Let's set things straight: This story is titled "Black Magic" for a few reasons. First and most obvious, this '99 Corvette convertible is black. Its interior is black. Heck, it even has black wheels. But when coupled with "magic," black takes on an entirely new connotation. It implies something beyond the realm of the ordinary, but it also means something secret, something that can be brewed only with the most exotic of ingredients. As applied to an automobile, it means very special modifications have been done to the car to get it to be as fast as it is. It should conjure up images of secret engine coatings, high-dollar materials, and build techniques to help get every last horsepower out-driveability and reliability be damned.
Nothing could be further from the truth.
Not only is this car built completely from parts anyone can buy off the shelf, but East Coast Supercharging can build one just like it for you too. Want to go mid-9s at well over 140 mph? No problem. Many have put ECS to the challenge, and they've come up with the results to back up the claim. In fact, as you are reading this, the record for the fastest supercharged Corvette has likely been broken again-by one of ECS's customers.
Car owner and ECS cofounder Douglas Ring explains: "That's why when people ask me, 'What will you do to break that other guy's record?' I say, 'Well, that guy is a customer of mine...' I'll break his record the next time we go out, but that's not the point. I want people to know that you can be a customer at ECS and get exactly this: record-breaking performance. I didn't do anything to make this car really one-off and unique. What you see here we absolutely can do for anyone.
Doug wanted nothing but a fresh canvas from which to create one helluva quick Vette. After purchasing the '99 a couple years back from a seller in the Sunshine State, Doug ordered up a GM C5-R block and stuffed it with a Callies crank, MGP rods, and 9.5:1 Diamond pistons. A set of LQ9 heads was ported and bolted atop, followed by a FAST intake and a 90mm throttle body. Equipped with the stock PCM and a custom ECS fuel system, the engine was ready to rock-almost. All that was missing was a big honkin' centrifugal supercharger to help fill the 427-incher's holes.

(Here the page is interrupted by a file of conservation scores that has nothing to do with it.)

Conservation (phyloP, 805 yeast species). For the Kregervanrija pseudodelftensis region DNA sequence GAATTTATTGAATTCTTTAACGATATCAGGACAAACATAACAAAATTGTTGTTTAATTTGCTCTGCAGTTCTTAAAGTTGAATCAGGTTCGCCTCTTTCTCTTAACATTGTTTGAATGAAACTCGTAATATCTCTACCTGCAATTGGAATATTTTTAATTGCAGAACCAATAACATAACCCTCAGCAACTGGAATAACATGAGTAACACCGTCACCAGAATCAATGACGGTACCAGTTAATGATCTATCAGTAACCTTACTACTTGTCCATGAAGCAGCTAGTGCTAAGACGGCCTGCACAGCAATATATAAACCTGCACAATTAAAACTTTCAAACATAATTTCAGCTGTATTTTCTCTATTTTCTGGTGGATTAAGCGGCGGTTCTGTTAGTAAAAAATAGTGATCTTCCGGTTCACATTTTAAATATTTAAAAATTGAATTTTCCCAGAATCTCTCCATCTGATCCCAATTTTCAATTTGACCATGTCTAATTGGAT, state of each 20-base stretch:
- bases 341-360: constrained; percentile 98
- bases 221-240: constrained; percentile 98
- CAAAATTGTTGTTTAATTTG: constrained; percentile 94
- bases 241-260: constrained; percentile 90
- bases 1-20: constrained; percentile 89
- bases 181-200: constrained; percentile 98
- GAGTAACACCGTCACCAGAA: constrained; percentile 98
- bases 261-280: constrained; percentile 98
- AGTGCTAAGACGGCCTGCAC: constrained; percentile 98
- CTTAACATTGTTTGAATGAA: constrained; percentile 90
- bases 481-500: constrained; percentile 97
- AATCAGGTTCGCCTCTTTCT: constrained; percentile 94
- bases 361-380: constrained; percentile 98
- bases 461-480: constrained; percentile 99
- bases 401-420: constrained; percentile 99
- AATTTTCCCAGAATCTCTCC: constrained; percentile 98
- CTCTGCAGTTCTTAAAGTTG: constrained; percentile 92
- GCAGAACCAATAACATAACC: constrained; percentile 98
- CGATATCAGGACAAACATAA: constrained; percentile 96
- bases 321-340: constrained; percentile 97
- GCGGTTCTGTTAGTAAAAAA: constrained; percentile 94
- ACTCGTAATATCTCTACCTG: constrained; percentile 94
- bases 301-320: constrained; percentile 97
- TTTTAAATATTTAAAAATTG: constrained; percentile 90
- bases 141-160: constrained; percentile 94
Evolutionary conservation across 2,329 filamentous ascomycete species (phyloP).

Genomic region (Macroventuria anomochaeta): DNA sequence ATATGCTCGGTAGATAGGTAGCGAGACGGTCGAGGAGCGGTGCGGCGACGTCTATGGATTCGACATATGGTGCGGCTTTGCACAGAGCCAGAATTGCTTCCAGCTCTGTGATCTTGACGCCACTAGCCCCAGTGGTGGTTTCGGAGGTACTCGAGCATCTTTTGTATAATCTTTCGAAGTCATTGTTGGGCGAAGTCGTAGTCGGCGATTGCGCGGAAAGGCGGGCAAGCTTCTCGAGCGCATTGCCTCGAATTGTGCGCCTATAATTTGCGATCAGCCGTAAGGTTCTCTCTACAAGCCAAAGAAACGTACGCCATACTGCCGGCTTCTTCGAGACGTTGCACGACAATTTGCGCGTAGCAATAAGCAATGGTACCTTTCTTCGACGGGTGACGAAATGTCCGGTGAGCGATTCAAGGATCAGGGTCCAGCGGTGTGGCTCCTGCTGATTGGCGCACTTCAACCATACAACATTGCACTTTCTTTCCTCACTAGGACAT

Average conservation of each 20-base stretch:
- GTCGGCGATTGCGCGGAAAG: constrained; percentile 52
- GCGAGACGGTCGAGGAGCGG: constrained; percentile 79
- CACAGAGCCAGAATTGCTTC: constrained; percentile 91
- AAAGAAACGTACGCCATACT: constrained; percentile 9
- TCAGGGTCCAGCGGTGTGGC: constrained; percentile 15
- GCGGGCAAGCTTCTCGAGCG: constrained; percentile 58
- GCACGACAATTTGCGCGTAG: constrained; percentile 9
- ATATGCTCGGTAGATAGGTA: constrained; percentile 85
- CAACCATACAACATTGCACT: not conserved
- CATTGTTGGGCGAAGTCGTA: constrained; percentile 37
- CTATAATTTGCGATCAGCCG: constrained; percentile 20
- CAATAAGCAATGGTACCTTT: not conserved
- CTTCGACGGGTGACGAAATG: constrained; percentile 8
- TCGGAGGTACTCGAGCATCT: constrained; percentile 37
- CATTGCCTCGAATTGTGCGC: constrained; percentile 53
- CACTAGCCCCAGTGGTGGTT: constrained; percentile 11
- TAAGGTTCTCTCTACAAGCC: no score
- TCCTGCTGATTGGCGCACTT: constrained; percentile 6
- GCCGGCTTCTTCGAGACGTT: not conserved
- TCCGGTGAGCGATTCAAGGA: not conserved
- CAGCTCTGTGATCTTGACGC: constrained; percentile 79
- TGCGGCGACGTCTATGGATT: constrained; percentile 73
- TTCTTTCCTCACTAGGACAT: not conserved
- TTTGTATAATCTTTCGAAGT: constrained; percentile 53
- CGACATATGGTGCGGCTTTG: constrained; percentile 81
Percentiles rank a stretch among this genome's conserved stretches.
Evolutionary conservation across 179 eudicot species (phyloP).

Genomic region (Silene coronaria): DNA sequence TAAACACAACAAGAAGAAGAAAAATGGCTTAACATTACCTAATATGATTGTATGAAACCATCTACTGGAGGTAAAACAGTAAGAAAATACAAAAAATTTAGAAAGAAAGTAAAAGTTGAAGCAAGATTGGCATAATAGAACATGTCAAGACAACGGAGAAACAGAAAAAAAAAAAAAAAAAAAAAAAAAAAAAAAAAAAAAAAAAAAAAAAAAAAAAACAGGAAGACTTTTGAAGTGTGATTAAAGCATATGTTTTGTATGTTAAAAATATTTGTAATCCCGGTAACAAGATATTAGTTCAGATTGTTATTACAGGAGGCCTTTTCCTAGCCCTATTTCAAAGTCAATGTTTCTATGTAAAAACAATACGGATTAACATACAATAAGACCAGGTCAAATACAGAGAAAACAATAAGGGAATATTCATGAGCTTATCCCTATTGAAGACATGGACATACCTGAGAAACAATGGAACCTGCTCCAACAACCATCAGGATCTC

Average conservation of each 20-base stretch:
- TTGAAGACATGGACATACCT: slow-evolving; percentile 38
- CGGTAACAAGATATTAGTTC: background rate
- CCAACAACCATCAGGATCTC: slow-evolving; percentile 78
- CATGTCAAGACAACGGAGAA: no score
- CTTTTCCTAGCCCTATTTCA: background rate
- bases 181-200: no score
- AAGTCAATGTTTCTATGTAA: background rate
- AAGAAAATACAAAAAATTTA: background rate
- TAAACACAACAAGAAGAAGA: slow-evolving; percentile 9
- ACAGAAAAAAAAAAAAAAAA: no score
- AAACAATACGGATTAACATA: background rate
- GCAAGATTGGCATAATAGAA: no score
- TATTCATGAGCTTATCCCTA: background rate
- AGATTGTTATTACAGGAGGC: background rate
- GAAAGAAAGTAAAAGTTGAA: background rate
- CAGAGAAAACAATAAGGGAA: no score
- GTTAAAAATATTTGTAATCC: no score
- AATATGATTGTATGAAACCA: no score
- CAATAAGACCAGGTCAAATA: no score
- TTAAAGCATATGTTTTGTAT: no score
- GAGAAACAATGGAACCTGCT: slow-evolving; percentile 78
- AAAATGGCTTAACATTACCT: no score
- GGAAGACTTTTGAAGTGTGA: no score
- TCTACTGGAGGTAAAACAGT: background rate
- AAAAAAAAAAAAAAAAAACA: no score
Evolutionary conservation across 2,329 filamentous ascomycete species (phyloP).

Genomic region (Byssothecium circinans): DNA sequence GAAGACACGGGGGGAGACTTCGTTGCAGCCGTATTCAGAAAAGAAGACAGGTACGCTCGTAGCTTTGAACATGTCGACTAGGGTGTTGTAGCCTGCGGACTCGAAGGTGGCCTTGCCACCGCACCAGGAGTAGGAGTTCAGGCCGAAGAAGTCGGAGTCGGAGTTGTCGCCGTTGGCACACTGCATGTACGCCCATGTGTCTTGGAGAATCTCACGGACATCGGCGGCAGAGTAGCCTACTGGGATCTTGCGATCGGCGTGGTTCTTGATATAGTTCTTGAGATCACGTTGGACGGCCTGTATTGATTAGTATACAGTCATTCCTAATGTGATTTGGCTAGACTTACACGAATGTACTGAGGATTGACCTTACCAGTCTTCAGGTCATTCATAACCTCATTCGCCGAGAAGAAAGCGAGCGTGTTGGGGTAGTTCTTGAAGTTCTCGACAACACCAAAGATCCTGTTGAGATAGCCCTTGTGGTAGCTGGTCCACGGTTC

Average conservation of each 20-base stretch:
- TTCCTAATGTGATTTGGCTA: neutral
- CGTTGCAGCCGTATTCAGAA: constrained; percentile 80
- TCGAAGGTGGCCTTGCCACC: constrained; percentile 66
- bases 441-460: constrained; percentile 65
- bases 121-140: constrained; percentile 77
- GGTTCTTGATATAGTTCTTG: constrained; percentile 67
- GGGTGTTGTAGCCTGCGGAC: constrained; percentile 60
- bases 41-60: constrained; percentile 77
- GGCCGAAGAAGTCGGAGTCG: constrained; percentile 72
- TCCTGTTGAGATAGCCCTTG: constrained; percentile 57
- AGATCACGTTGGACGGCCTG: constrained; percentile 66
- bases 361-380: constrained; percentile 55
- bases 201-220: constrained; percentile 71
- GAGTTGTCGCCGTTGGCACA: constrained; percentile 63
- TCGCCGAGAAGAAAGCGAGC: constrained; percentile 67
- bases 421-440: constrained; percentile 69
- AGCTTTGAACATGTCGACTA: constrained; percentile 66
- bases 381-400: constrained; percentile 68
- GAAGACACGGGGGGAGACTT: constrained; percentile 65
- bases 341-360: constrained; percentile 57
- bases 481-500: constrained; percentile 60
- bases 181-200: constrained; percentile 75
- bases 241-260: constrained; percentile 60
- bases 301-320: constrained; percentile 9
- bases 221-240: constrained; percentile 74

Utilizing one of ECS's own supercharger systems-at the time equipped with another manufacturer's head unit-Doug was able to pull some pretty impressive 9-second timeslips. But once the head unit was swapped for a Paxton Novi 2000, things got even better. "The top end has the same amount of boost as before, but the big improvement was at the bottom of the rpm range. The head unit I had been using was really slightly too big for my application. So when I swapped to a Paxton, the lower rpm was much more responsive. Plus, this Paxton is super quiet. All you hear is the big blow-off valve when I let off. It sounds like a jet!"
Doug built this car as a showcase of the company's capabilities, and also to show off at the East Coast Supercharging Corvette Challenge, a race series sponsored by ECS and held at Old Bridge Township Raceway Park, in Englishtown, New Jersey. "This event is actually E-town's largest attending series-not counting the NHRA national event, of course-in terms of registered racers," Doug says. (For more information on the ECS Corvette Challenge and other Challenge series held around the United States, see "Mounting a Challenge" in our April '06 issue.)
"Every year, there is a so-called 'nationals,' which all the Corvette Challenge guys go to. There is what's called the Pro 8, which is a heads-up race of the eight fastest Vettes there. That's what we're going for. The problem is that now, what are essentially race cars and dragsters are allowed into the class. These suckers can run in the 7s, whereas we're running a true street car. But it's no big deal because it's not like we're racing for any crazy amount of money. Everyone knows what's a street car and what's not. So if we have the fastest street car of the day there, that's really all that matters to us. We very often are able to do that."
Though there are a few changes to the current setup coming before long-most notably a swap to a trans-brake-equipped TH-400 transmission for increased tranny longevity-streetability will not be altered. To that end, Doug will swap to 3.15 gears to keep the revs down on the highway. "Not losing streetability is big-time important to me. I take this car on all the Toys for Tots runs, I go on a lot of the Vette cruises, and I take it up to my ski house in upstate New York. It really sees a lot of road use on top of the track use. That's the most important thing I try to let people know: Yeah, I'm running some nice numbers, but this Corvette is still completely driveable. [It has] air conditioning, stereo, the whole nine yards. Making a race car fast is not anywhere near as hard as making a street car fast! But we've done it-and we can do it for anyone."